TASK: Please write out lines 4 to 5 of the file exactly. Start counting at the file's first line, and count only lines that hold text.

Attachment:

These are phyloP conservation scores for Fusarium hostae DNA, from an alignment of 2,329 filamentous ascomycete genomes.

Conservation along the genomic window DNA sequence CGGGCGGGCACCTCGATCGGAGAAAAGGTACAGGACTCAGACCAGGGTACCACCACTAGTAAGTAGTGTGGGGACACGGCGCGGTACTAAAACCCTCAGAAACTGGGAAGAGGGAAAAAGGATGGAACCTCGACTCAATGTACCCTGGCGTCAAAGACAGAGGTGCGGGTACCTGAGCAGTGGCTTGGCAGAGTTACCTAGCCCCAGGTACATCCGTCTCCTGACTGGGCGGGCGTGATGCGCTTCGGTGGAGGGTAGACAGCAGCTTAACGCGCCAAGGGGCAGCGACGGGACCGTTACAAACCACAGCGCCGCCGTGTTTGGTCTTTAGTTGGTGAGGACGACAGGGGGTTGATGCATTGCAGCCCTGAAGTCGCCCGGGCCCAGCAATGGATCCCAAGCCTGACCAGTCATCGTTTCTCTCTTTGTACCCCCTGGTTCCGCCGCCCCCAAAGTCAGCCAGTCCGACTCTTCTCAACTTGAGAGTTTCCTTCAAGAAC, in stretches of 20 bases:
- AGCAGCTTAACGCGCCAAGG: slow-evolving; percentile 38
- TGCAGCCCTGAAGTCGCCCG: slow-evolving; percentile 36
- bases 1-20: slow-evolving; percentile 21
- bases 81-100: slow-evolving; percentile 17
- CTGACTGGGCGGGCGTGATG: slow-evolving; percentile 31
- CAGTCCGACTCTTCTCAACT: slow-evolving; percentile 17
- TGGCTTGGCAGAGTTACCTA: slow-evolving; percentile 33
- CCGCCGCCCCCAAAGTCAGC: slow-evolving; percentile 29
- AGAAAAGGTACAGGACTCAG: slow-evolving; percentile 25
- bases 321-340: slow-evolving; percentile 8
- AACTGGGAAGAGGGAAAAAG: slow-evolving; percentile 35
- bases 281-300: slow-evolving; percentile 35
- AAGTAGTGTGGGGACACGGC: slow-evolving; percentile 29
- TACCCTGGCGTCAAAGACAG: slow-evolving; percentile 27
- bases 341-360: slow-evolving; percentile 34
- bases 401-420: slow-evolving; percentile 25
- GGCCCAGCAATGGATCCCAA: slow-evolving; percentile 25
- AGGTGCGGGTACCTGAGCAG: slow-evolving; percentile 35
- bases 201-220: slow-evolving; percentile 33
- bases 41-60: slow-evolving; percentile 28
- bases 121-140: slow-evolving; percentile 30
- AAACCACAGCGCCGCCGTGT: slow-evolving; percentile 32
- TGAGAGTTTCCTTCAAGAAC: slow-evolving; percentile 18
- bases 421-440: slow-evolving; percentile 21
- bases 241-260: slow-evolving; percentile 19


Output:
- TGCAGCCCTGAAGTCGCCCG: slow-evolving; percentile 36
- bases 1-20: slow-evolving; percentile 21